Although supported by basic science, it’s still a sea change to think that diet can treat depression. Some research puts that idea to the test.
I once worked with a man with unremitting bipolar II depression who had not responded to over a dozen medication trials. One day he strolled in with a bright affect and renewed interest in life. Perplexed, I asked him what had made the difference. “I gave up fast food a few months ago,” he said.
Recently, the first randomized controlled trial to test that hypothesis in unipolar depression was released. Using a modified version of the Mediterranean diet, Australian researchers randomized 67 patients with moderate to severe depression to 3 months of either dietary counseling or supportive therapy as an add-on to their usual care. The dietary approach outperformed supportive therapy, with an impressive effect size of 1.16.1 To put that in perspective, it’s similar to the effect size of amphetamine salts in ADHD (1.0), and larger than that for modern antidepressants in major depression (0.3).2,3
Although supported by large epidemiologic and basic science studies,1 the idea that diet can treat depression still feels like a sea change for psychiatry. The small sample size and lack of replication are reasons to be skeptical. The researchers also worked with an enriched sample, recruiting subjects whose diet was poor to begin with, so the results may not generalize to those who are already eating well.
The authors did take care to ensure that factors other than diet did not account for the improvement. Healthy diets can trigger a virtuous cycle of other mood-lifting changes, and they controlled for weight loss, perceived self-efficacy, physical activity, and nicotine use. Both groups received 7 hour-long sessions and placebo-enhancing rationales for their assigned interventions.
The actual intervention was a simplified version of the Mediterranean diet called the ModiMedDiet.4 It does not restrict calories, but encourages more vegetables, fruits, nuts, beans, whole grains, fish, lean meats, and healthy oils; and less fried, fast, or processed foods and simple sugars. Moderate red meat consumption was encouraged, based on epidemiologic studies that link both excessive and restrictive intake of red meat to depression.
The fact that these depressed patients were able to make significant changes to their diet is remarkable in itself. Patients who are short on such motivation may be encouraged to know that small changes can also make a difference. Flavanol-rich foods, such as dark chocolate, green and black teas, and berries, improve mood and cognition through neuroprotective effects.[5-7] In a recent study of older adults, just a quarter cup of concentrated blueberry juice a day improved cognitive function after 3 months (randomized, controlled design; n=26).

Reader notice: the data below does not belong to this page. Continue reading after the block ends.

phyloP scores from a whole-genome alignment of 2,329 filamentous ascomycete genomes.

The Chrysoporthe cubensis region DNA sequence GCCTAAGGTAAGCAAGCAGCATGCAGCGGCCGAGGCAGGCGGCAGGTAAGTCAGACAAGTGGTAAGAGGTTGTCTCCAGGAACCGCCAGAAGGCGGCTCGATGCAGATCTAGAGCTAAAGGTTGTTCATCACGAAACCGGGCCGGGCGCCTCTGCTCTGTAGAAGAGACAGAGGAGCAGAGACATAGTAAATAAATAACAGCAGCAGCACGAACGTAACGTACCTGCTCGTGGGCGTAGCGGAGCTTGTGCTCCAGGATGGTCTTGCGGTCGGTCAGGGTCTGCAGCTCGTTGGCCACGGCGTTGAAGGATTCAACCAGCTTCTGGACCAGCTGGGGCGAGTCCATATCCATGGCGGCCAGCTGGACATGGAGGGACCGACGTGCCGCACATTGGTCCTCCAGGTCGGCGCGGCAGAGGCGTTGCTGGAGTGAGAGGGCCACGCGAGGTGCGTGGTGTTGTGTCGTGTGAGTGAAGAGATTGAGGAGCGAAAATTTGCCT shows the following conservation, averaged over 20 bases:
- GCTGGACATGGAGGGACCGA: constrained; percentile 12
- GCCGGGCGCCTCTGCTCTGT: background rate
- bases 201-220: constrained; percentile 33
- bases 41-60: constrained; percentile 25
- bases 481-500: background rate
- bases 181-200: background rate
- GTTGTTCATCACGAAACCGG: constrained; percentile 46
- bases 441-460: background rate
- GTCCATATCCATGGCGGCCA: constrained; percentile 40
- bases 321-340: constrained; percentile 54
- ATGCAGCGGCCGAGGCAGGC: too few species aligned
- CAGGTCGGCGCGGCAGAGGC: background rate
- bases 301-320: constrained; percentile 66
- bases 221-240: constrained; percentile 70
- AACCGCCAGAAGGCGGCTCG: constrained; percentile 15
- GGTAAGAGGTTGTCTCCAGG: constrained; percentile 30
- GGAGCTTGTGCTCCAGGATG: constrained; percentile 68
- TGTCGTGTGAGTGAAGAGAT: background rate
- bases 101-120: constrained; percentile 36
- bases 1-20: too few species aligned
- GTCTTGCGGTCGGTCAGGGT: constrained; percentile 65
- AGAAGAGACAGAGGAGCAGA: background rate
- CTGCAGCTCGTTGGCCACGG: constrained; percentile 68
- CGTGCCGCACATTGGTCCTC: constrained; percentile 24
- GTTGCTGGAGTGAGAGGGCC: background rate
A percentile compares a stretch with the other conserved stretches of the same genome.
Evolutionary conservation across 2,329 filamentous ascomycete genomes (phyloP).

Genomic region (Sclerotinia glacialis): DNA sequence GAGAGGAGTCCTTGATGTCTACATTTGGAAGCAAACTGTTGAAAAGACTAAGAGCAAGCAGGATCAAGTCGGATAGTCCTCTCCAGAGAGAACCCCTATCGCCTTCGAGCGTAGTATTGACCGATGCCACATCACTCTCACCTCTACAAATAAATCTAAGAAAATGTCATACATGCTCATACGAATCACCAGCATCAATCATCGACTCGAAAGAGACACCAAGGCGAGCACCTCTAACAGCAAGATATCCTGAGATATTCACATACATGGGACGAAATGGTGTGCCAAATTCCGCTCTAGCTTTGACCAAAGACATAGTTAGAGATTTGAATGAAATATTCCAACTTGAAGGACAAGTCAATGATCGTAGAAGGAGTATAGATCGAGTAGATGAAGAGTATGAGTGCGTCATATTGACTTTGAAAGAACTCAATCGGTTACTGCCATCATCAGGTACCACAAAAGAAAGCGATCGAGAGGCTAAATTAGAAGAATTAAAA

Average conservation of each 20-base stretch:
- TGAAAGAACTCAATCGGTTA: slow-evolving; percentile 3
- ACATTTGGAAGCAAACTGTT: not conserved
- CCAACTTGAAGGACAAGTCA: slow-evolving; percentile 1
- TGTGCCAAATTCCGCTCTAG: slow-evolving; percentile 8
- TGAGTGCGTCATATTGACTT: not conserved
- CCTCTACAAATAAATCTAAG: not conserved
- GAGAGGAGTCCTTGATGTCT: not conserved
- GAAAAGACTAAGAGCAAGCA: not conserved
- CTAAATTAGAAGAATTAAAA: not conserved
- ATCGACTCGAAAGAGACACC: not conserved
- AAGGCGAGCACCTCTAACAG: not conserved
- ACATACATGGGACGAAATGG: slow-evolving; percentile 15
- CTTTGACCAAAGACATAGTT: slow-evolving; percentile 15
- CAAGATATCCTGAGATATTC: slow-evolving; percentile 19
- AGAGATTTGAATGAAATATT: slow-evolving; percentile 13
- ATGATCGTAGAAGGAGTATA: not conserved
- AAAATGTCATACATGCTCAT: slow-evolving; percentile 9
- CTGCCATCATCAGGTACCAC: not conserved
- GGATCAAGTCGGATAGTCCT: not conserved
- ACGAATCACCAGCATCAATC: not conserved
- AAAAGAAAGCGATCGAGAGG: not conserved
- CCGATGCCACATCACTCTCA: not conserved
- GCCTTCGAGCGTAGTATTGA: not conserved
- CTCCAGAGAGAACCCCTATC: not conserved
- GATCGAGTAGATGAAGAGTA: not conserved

More examples of small dietary changes:
• Just 2 extra servings a day of fruits and vegetables can enhance motivation and vitality, according to a controlled trial in healthy young adults.
• Even partial adherence to the Mediterranean diet lowers the risk of dementia (though full adherence brings greater benefit).
• Daily intake of probiotics, whether through diet or supplements, reduces depression and anxiety.
Another adaptation of the Mediterranean diet that is gaining popularity is the MIND Diet, which slows cognitive decline and prevents dementia.[10,12] U.S. News recently ranked this diet No. 3 in its list of top diets for health (No. 1 and No. 2 are the plans that the MIND Diet is based on: the DASH and the Mediterranean). The MIND and ModiMed diets are very similar, so I blended them together in a brief guide for patients.
Both of these brain diets allow 1 to 2 standard drinks of alcohol a day, with a preference for red wine. That recommendation might need adjustment in light of new research linking even moderate levels in the 1 to 2 daily drink range to hippocampal atrophy. The creator of the MIND diet plans to remove alcohol in her next trial.
It’s not known whether the Mediterranean diet will have similar benefits in bipolar depression, but with its neuroprotective effects it’s a good bet that it will. Even if this diet doesn’t lift mood, there are good reasons to recommend it for bipolar disorder as well, given the high rates of cognitive and metabolic problems in that population.
The future psychiatrist may need to know as much about food as pharmacology. For now, it’s enough to know that basic, sensible dietary changes can make a significant difference for both physical and mental health.
Dr Aiken is the Mood Disorders Section Editor for Psychiatric Times, the Editor in Chief of The Carlat Psychiatry Report, and the Director of the Mood Treatment Center. His written several books on mood disorders, most recently The Depression and Bipolar Workbook. He can be heard in the weekly Carlat Psychiatry Podcast with his co-host Kellie Newsome, PMH-NP. The author does not accept honoraria from pharmaceutical companies but receives royalties from PESI for The Depression and Bipolar Workbook and from W.W. Norton & Co. for Bipolar, Not So Much.
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12. Morris MC, Tangney CC, Wang Y, et al. MIND diet slows cognitive decline with aging. Alzheimers Dement. 2015;11:1015-1022.
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This article was originally posted on September 15, 2017, and has since been updated. -Ed.